If Mumbai is to retain the tag of the financial capital of India we will need to focus on promoting innovation and technology within the traditional banking, insurance and securities practices’, says Dinesh Kumar Jain, Additional Chief Secretary (Finance), Government of Maharashtra, in an interview with Rakesh Roy of Elets News Network (ENN). Excerpts:
“Though the farmers’ loan waiver scheme will put some pressure on our finances, the welfare of farmers is of paramount importance to our Government.”
With Maharashtra known as a leading State in the country in terms of agriculture and industry, what plans does the Finance Department have to take the State to new heights? Maharashtra has grown strongly in last couple of years, thanks to the government’s push to agriculture and infrastructure sector. We have already given great impetus to improve the infrastructure, promote ease of doing business, introduced a digital framework for seamless business activities and called upon global companies to take advantage of the opportunities available in the State. This is reflected in the FDI numbers. The State has attracted more than half of the total (53 per cent) foreign direct investment (FDI) in the country last fiscal. We are also taking up huge capital investments. Apart from the Mumbai Metro project, we have tied up loans for Pune and Nagpur metro projects with contribution from the Central Government. Additionally, we have also tied up loose ends so far as fund availability for Mumbai Trans Harbour Link (MTHL) project is concerned. To increase agriculture productivity, the department has taken a loan for Rs 12,000 crore from NABARD for irrigation projects along with many other agriculture projects like ‘JalyuktShivar’. The push to agri, industry and infra will increase the growth momentum of the State and generate huge employment opportunities. According to a recent FICCI studies, these initiatives can take help Maharashtra to become a $ 1 trillion economy by 2025.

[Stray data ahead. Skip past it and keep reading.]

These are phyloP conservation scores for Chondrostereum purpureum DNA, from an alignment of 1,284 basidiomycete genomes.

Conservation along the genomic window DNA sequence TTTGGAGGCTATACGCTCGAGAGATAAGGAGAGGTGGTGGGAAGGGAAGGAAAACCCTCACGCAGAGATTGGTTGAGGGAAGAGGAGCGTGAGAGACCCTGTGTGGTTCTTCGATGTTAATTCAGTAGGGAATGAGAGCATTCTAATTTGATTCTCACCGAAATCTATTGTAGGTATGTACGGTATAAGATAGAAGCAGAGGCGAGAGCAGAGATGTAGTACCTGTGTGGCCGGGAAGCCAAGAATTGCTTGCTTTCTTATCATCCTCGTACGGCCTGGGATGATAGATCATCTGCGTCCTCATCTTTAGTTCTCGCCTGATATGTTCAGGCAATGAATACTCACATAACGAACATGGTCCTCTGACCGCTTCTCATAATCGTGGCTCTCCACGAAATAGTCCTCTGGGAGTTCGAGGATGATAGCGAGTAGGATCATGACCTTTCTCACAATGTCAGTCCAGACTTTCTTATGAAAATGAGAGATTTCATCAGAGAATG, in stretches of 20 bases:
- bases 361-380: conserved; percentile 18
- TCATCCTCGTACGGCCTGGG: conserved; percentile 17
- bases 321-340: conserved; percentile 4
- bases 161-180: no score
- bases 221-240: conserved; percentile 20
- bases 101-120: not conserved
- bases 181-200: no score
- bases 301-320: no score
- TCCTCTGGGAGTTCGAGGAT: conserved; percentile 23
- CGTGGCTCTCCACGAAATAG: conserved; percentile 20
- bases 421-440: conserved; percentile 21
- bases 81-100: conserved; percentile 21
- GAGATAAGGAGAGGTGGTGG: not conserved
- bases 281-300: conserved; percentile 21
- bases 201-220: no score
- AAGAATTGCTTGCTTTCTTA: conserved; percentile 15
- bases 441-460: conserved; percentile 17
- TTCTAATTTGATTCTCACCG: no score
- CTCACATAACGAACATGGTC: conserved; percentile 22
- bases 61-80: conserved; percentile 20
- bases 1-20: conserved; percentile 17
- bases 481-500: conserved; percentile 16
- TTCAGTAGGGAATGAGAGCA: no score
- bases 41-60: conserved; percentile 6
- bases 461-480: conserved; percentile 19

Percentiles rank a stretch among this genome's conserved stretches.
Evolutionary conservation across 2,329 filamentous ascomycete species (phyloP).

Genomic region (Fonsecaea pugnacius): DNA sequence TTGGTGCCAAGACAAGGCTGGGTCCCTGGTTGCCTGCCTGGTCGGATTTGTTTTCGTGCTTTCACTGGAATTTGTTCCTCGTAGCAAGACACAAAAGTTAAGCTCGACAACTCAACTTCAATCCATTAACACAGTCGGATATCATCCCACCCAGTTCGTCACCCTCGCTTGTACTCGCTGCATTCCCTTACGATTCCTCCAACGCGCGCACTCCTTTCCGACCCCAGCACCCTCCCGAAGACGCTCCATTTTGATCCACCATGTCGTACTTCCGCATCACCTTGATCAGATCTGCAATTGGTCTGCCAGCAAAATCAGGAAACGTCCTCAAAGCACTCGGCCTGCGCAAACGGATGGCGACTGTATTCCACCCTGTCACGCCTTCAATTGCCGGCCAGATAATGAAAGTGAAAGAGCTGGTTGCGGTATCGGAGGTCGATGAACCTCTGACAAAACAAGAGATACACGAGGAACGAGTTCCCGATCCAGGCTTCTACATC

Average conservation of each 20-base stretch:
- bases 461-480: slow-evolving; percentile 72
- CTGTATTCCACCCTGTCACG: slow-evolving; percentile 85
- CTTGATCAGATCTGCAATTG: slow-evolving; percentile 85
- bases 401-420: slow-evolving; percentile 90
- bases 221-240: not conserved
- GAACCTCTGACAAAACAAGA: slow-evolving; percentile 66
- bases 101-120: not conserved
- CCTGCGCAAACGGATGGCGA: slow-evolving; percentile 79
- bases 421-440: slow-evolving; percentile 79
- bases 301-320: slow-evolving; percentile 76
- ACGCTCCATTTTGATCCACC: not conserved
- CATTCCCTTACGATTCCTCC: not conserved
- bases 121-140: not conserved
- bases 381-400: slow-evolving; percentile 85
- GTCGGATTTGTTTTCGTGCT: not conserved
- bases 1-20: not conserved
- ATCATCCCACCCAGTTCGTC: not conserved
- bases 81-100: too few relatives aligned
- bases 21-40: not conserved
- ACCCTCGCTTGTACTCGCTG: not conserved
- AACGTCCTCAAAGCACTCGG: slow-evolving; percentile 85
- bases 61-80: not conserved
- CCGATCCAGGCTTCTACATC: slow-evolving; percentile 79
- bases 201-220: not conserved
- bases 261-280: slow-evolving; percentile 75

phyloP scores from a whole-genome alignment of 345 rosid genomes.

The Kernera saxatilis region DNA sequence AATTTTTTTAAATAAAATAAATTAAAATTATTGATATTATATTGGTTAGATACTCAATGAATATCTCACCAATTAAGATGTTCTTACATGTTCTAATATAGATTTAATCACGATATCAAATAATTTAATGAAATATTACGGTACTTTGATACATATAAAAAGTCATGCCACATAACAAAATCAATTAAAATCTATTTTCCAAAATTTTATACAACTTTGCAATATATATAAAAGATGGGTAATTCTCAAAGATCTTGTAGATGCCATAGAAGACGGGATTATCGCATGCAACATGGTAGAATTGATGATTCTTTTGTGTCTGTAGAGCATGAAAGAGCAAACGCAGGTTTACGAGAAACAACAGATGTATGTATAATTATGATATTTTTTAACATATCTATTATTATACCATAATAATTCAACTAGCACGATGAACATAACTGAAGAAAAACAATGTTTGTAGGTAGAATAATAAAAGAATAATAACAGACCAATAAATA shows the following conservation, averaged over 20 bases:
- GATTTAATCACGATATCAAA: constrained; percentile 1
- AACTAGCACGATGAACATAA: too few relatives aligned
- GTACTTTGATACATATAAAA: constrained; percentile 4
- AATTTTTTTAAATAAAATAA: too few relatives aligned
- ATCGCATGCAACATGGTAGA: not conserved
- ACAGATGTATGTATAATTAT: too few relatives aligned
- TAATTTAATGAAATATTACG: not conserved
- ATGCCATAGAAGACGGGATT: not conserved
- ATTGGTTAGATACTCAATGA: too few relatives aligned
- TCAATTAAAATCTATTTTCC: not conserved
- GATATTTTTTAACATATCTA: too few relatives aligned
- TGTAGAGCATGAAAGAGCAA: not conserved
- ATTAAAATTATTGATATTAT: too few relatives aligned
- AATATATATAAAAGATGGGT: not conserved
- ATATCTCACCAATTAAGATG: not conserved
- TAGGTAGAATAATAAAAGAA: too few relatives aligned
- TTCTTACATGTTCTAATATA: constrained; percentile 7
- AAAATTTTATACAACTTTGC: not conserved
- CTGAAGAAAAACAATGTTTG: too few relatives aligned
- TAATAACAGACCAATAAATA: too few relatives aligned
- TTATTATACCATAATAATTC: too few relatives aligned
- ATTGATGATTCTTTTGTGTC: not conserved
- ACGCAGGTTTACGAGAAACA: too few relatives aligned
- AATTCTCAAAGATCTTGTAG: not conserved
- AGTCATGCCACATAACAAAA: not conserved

How do you perceive the State government’s plan to revive the ailing District Cooperative Central (DCC) banks in the State, while the farmers and rural people of the State mainly depend upon these banks for loans and banking services, etc?
The State government is considering a package for infusing funds for the weak DCC banks. In addition, consolidation of Primary Agricultural Societies (PACs) is on the anvil. We are joining hands with the Central Government in computerising operations of PACs in phases.
The State government has waived off farmers’ loans substantially and is planning to give more financial assistance in coming days, how will the incentive affect the State revenue and State’s financial status?
Though the farmers’ loan waiver scheme will put some pressure on our finances, the welfare of the farmers is of paramount importance to our Government. To take care of the pressure on our finances, we already have announced measures to reduce avoidable revenue expenditure which is indirectly saving for the Government across departments. For this, we have streamlined our processes for flow of funds to beneficiaries by making it mandatory to transfer funds directly into Aadhaar linked bank accounts of the eligible beneficiaries. Also, for paying some portion of the loan waiver we are forming a society which will take deposits of the excess cash lying with the PSUs/ Authorities/ Local Bodies for which they will be paid an interest. The department is also working towards additional resource mobilisation throughmore effective collection of State excise, Road Tax and other revenue receipts such as Stamp Duty etc. GST collection of Rs 6,100 crore in July 2017 is also a positive signal for the treasury. We except GST collections to remain strong in the coming months.